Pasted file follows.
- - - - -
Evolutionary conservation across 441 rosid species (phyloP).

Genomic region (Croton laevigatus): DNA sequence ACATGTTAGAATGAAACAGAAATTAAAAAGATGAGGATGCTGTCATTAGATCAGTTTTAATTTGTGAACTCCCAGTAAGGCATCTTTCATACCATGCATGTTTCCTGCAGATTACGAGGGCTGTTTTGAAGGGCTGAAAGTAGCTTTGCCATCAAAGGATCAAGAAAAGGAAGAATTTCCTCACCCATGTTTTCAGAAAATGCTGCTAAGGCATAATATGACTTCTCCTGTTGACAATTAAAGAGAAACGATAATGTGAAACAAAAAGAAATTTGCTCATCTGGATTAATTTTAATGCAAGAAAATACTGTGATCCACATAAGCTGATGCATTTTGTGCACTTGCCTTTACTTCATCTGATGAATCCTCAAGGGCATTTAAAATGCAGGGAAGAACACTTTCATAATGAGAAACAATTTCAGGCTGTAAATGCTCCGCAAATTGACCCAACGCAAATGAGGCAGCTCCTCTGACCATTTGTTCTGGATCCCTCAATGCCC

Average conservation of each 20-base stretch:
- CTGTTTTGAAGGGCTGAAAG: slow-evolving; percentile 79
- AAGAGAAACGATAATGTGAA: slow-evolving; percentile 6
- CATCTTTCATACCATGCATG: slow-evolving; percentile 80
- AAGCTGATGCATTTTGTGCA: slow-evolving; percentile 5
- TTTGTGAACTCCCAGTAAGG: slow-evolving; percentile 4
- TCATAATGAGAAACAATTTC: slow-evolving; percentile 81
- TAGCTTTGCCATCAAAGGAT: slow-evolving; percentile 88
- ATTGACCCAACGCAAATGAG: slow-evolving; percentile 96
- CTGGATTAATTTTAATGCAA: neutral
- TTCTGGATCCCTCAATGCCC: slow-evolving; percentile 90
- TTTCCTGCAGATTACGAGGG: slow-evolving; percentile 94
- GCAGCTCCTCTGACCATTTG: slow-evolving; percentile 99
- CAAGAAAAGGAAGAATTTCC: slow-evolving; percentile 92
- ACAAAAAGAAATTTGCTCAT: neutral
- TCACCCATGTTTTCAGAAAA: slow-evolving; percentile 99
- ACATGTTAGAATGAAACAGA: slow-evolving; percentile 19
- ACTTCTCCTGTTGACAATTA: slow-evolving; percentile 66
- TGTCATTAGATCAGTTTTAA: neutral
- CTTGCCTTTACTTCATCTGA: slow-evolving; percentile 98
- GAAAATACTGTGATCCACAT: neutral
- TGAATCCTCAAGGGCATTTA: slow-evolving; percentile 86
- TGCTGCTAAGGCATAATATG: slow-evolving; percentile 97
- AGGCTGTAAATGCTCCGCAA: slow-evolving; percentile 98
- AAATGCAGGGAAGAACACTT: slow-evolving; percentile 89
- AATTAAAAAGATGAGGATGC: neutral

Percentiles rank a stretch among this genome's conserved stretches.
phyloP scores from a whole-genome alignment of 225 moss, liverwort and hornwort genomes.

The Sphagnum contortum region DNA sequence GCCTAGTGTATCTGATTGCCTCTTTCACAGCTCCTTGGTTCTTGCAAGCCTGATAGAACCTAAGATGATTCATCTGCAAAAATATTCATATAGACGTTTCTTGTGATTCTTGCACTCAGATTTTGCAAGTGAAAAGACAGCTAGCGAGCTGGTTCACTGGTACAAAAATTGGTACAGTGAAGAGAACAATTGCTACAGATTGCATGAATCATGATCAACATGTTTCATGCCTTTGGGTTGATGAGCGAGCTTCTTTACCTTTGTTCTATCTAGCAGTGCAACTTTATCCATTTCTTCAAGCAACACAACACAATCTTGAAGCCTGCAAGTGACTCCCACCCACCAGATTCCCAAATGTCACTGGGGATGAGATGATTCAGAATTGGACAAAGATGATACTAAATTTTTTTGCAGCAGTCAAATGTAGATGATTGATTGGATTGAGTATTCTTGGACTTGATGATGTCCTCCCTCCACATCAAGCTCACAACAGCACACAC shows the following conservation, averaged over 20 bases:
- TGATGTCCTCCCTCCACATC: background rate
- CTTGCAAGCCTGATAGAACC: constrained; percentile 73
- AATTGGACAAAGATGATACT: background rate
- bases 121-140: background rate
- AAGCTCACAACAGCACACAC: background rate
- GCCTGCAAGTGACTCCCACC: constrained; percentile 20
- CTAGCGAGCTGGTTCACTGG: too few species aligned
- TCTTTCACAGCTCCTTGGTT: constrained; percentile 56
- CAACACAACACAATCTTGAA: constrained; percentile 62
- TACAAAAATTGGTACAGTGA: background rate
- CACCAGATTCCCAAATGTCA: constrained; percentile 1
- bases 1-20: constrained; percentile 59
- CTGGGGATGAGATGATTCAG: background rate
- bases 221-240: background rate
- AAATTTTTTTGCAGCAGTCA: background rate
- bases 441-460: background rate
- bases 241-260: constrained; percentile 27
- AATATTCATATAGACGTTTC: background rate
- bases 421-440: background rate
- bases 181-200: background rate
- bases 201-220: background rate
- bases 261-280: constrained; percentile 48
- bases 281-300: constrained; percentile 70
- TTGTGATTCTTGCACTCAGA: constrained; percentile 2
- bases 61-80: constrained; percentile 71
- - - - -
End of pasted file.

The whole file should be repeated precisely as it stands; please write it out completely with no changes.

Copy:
Evolutionary conservation across 441 rosid species (phyloP).

Genomic region (Croton laevigatus): DNA sequence ACATGTTAGAATGAAACAGAAATTAAAAAGATGAGGATGCTGTCATTAGATCAGTTTTAATTTGTGAACTCCCAGTAAGGCATCTTTCATACCATGCATGTTTCCTGCAGATTACGAGGGCTGTTTTGAAGGGCTGAAAGTAGCTTTGCCATCAAAGGATCAAGAAAAGGAAGAATTTCCTCACCCATGTTTTCAGAAAATGCTGCTAAGGCATAATATGACTTCTCCTGTTGACAATTAAAGAGAAACGATAATGTGAAACAAAAAGAAATTTGCTCATCTGGATTAATTTTAATGCAAGAAAATACTGTGATCCACATAAGCTGATGCATTTTGTGCACTTGCCTTTACTTCATCTGATGAATCCTCAAGGGCATTTAAAATGCAGGGAAGAACACTTTCATAATGAGAAACAATTTCAGGCTGTAAATGCTCCGCAAATTGACCCAACGCAAATGAGGCAGCTCCTCTGACCATTTGTTCTGGATCCCTCAATGCCC

Average conservation of each 20-base stretch:
- CTGTTTTGAAGGGCTGAAAG: slow-evolving; percentile 79
- AAGAGAAACGATAATGTGAA: slow-evolving; percentile 6
- CATCTTTCATACCATGCATG: slow-evolving; percentile 80
- AAGCTGATGCATTTTGTGCA: slow-evolving; percentile 5
- TTTGTGAACTCCCAGTAAGG: slow-evolving; percentile 4
- TCATAATGAGAAACAATTTC: slow-evolving; percentile 81
- TAGCTTTGCCATCAAAGGAT: slow-evolving; percentile 88
- ATTGACCCAACGCAAATGAG: slow-evolving; percentile 96
- CTGGATTAATTTTAATGCAA: neutral
- TTCTGGATCCCTCAATGCCC: slow-evolving; percentile 90
- TTTCCTGCAGATTACGAGGG: slow-evolving; percentile 94
- GCAGCTCCTCTGACCATTTG: slow-evolving; percentile 99
- CAAGAAAAGGAAGAATTTCC: slow-evolving; percentile 92
- ACAAAAAGAAATTTGCTCAT: neutral
- TCACCCATGTTTTCAGAAAA: slow-evolving; percentile 99
- ACATGTTAGAATGAAACAGA: slow-evolving; percentile 19
- ACTTCTCCTGTTGACAATTA: slow-evolving; percentile 66
- TGTCATTAGATCAGTTTTAA: neutral
- CTTGCCTTTACTTCATCTGA: slow-evolving; percentile 98
- GAAAATACTGTGATCCACAT: neutral
- TGAATCCTCAAGGGCATTTA: slow-evolving; percentile 86
- TGCTGCTAAGGCATAATATG: slow-evolving; percentile 97
- AGGCTGTAAATGCTCCGCAA: slow-evolving; percentile 98
- AAATGCAGGGAAGAACACTT: slow-evolving; percentile 89
- AATTAAAAAGATGAGGATGC: neutral

Percentiles rank a stretch among this genome's conserved stretches.
phyloP scores from a whole-genome alignment of 225 moss, liverwort and hornwort genomes.

The Sphagnum contortum region DNA sequence GCCTAGTGTATCTGATTGCCTCTTTCACAGCTCCTTGGTTCTTGCAAGCCTGATAGAACCTAAGATGATTCATCTGCAAAAATATTCATATAGACGTTTCTTGTGATTCTTGCACTCAGATTTTGCAAGTGAAAAGACAGCTAGCGAGCTGGTTCACTGGTACAAAAATTGGTACAGTGAAGAGAACAATTGCTACAGATTGCATGAATCATGATCAACATGTTTCATGCCTTTGGGTTGATGAGCGAGCTTCTTTACCTTTGTTCTATCTAGCAGTGCAACTTTATCCATTTCTTCAAGCAACACAACACAATCTTGAAGCCTGCAAGTGACTCCCACCCACCAGATTCCCAAATGTCACTGGGGATGAGATGATTCAGAATTGGACAAAGATGATACTAAATTTTTTTGCAGCAGTCAAATGTAGATGATTGATTGGATTGAGTATTCTTGGACTTGATGATGTCCTCCCTCCACATCAAGCTCACAACAGCACACAC shows the following conservation, averaged over 20 bases:
- TGATGTCCTCCCTCCACATC: background rate
- CTTGCAAGCCTGATAGAACC: constrained; percentile 73
- AATTGGACAAAGATGATACT: background rate
- bases 121-140: background rate
- AAGCTCACAACAGCACACAC: background rate
- GCCTGCAAGTGACTCCCACC: constrained; percentile 20
- CTAGCGAGCTGGTTCACTGG: too few species aligned
- TCTTTCACAGCTCCTTGGTT: constrained; percentile 56
- CAACACAACACAATCTTGAA: constrained; percentile 62
- TACAAAAATTGGTACAGTGA: background rate
- CACCAGATTCCCAAATGTCA: constrained; percentile 1
- bases 1-20: constrained; percentile 59
- CTGGGGATGAGATGATTCAG: background rate
- bases 221-240: background rate
- AAATTTTTTTGCAGCAGTCA: background rate
- bases 441-460: background rate
- bases 241-260: constrained; percentile 27
- AATATTCATATAGACGTTTC: background rate
- bases 421-440: background rate
- bases 181-200: background rate
- bases 201-220: background rate
- bases 261-280: constrained; percentile 48
- bases 281-300: constrained; percentile 70
- TTGTGATTCTTGCACTCAGA: constrained; percentile 2
- bases 61-80: constrained; percentile 71